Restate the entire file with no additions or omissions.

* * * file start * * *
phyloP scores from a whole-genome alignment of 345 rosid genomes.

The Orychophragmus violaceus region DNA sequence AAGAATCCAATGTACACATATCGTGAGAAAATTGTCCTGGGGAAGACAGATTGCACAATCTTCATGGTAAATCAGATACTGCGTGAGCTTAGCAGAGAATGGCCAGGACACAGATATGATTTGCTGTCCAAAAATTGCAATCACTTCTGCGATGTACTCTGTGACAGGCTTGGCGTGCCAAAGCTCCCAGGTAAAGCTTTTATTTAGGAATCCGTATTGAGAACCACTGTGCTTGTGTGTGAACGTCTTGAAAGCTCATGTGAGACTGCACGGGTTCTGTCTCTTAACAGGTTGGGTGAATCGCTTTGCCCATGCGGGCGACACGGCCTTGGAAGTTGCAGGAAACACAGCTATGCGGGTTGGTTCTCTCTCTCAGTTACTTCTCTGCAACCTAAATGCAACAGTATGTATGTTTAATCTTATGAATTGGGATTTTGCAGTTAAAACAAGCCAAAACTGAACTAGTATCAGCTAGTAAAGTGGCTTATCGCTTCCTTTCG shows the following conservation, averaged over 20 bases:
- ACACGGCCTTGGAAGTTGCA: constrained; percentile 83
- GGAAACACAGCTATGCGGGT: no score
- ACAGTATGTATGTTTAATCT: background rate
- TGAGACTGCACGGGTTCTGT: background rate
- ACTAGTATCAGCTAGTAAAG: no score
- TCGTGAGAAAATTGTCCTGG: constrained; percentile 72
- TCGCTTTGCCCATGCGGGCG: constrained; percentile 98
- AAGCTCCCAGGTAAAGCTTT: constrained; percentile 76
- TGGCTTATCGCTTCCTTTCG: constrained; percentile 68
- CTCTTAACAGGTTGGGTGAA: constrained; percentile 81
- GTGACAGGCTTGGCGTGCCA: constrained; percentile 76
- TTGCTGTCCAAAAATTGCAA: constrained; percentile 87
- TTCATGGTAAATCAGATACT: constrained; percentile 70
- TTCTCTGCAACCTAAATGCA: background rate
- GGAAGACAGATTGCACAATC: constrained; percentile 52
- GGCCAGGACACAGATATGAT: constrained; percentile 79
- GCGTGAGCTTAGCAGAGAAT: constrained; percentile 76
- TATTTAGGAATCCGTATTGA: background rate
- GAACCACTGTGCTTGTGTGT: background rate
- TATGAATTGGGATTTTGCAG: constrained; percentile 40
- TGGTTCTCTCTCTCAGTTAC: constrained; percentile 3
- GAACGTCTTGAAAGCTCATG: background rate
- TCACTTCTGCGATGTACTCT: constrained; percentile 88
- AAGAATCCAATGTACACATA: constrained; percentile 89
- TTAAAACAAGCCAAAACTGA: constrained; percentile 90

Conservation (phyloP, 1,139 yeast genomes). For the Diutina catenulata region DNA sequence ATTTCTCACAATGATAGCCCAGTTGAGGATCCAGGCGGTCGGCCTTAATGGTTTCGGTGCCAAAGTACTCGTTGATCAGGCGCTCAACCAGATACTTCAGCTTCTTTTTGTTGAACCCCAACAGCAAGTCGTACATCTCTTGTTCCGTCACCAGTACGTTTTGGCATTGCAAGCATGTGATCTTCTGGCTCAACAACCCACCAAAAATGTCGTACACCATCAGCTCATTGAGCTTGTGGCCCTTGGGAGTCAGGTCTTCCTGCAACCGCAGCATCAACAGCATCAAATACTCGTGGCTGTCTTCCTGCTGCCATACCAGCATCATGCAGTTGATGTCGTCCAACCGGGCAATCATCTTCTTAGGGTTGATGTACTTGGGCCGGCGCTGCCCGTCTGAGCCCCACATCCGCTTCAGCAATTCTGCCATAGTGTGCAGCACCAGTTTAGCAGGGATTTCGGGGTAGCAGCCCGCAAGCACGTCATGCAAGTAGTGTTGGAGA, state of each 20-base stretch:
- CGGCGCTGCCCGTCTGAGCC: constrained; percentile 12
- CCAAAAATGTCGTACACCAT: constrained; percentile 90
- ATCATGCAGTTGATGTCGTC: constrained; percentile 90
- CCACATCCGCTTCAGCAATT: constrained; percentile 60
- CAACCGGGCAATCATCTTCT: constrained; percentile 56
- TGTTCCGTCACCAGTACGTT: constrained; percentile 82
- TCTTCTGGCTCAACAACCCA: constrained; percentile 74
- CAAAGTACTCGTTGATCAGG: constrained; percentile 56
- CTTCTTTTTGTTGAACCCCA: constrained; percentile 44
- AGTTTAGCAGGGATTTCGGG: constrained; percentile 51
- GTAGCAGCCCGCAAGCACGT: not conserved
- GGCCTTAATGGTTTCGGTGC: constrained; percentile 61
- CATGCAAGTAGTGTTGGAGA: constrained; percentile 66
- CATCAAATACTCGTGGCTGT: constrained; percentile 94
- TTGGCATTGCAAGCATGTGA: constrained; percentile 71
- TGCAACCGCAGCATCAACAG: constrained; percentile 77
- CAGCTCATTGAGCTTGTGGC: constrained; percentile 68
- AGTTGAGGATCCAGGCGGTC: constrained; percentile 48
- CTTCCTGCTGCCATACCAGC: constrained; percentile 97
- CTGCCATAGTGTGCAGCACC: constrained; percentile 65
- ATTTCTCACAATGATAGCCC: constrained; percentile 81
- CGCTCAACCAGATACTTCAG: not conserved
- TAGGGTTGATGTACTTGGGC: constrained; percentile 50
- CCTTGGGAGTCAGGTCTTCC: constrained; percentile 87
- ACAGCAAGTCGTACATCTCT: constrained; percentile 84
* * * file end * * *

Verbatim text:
phyloP scores from a whole-genome alignment of 345 rosid genomes.

The Orychophragmus violaceus region DNA sequence AAGAATCCAATGTACACATATCGTGAGAAAATTGTCCTGGGGAAGACAGATTGCACAATCTTCATGGTAAATCAGATACTGCGTGAGCTTAGCAGAGAATGGCCAGGACACAGATATGATTTGCTGTCCAAAAATTGCAATCACTTCTGCGATGTACTCTGTGACAGGCTTGGCGTGCCAAAGCTCCCAGGTAAAGCTTTTATTTAGGAATCCGTATTGAGAACCACTGTGCTTGTGTGTGAACGTCTTGAAAGCTCATGTGAGACTGCACGGGTTCTGTCTCTTAACAGGTTGGGTGAATCGCTTTGCCCATGCGGGCGACACGGCCTTGGAAGTTGCAGGAAACACAGCTATGCGGGTTGGTTCTCTCTCTCAGTTACTTCTCTGCAACCTAAATGCAACAGTATGTATGTTTAATCTTATGAATTGGGATTTTGCAGTTAAAACAAGCCAAAACTGAACTAGTATCAGCTAGTAAAGTGGCTTATCGCTTCCTTTCG shows the following conservation, averaged over 20 bases:
- ACACGGCCTTGGAAGTTGCA: constrained; percentile 83
- GGAAACACAGCTATGCGGGT: no score
- ACAGTATGTATGTTTAATCT: background rate
- TGAGACTGCACGGGTTCTGT: background rate
- ACTAGTATCAGCTAGTAAAG: no score
- TCGTGAGAAAATTGTCCTGG: constrained; percentile 72
- TCGCTTTGCCCATGCGGGCG: constrained; percentile 98
- AAGCTCCCAGGTAAAGCTTT: constrained; percentile 76
- TGGCTTATCGCTTCCTTTCG: constrained; percentile 68
- CTCTTAACAGGTTGGGTGAA: constrained; percentile 81
- GTGACAGGCTTGGCGTGCCA: constrained; percentile 76
- TTGCTGTCCAAAAATTGCAA: constrained; percentile 87
- TTCATGGTAAATCAGATACT: constrained; percentile 70
- TTCTCTGCAACCTAAATGCA: background rate
- GGAAGACAGATTGCACAATC: constrained; percentile 52
- GGCCAGGACACAGATATGAT: constrained; percentile 79
- GCGTGAGCTTAGCAGAGAAT: constrained; percentile 76
- TATTTAGGAATCCGTATTGA: background rate
- GAACCACTGTGCTTGTGTGT: background rate
- TATGAATTGGGATTTTGCAG: constrained; percentile 40
- TGGTTCTCTCTCTCAGTTAC: constrained; percentile 3
- GAACGTCTTGAAAGCTCATG: background rate
- TCACTTCTGCGATGTACTCT: constrained; percentile 88
- AAGAATCCAATGTACACATA: constrained; percentile 89
- TTAAAACAAGCCAAAACTGA: constrained; percentile 90

Conservation (phyloP, 1,139 yeast genomes). For the Diutina catenulata region DNA sequence ATTTCTCACAATGATAGCCCAGTTGAGGATCCAGGCGGTCGGCCTTAATGGTTTCGGTGCCAAAGTACTCGTTGATCAGGCGCTCAACCAGATACTTCAGCTTCTTTTTGTTGAACCCCAACAGCAAGTCGTACATCTCTTGTTCCGTCACCAGTACGTTTTGGCATTGCAAGCATGTGATCTTCTGGCTCAACAACCCACCAAAAATGTCGTACACCATCAGCTCATTGAGCTTGTGGCCCTTGGGAGTCAGGTCTTCCTGCAACCGCAGCATCAACAGCATCAAATACTCGTGGCTGTCTTCCTGCTGCCATACCAGCATCATGCAGTTGATGTCGTCCAACCGGGCAATCATCTTCTTAGGGTTGATGTACTTGGGCCGGCGCTGCCCGTCTGAGCCCCACATCCGCTTCAGCAATTCTGCCATAGTGTGCAGCACCAGTTTAGCAGGGATTTCGGGGTAGCAGCCCGCAAGCACGTCATGCAAGTAGTGTTGGAGA, state of each 20-base stretch:
- CGGCGCTGCCCGTCTGAGCC: constrained; percentile 12
- CCAAAAATGTCGTACACCAT: constrained; percentile 90
- ATCATGCAGTTGATGTCGTC: constrained; percentile 90
- CCACATCCGCTTCAGCAATT: constrained; percentile 60
- CAACCGGGCAATCATCTTCT: constrained; percentile 56
- TGTTCCGTCACCAGTACGTT: constrained; percentile 82
- TCTTCTGGCTCAACAACCCA: constrained; percentile 74
- CAAAGTACTCGTTGATCAGG: constrained; percentile 56
- CTTCTTTTTGTTGAACCCCA: constrained; percentile 44
- AGTTTAGCAGGGATTTCGGG: constrained; percentile 51
- GTAGCAGCCCGCAAGCACGT: not conserved
- GGCCTTAATGGTTTCGGTGC: constrained; percentile 61
- CATGCAAGTAGTGTTGGAGA: constrained; percentile 66
- CATCAAATACTCGTGGCTGT: constrained; percentile 94
- TTGGCATTGCAAGCATGTGA: constrained; percentile 71
- TGCAACCGCAGCATCAACAG: constrained; percentile 77
- CAGCTCATTGAGCTTGTGGC: constrained; percentile 68
- AGTTGAGGATCCAGGCGGTC: constrained; percentile 48
- CTTCCTGCTGCCATACCAGC: constrained; percentile 97
- CTGCCATAGTGTGCAGCACC: constrained; percentile 65
- ATTTCTCACAATGATAGCCC: constrained; percentile 81
- CGCTCAACCAGATACTTCAG: not conserved
- TAGGGTTGATGTACTTGGGC: constrained; percentile 50
- CCTTGGGAGTCAGGTCTTCC: constrained; percentile 87
- ACAGCAAGTCGTACATCTCT: constrained; percentile 84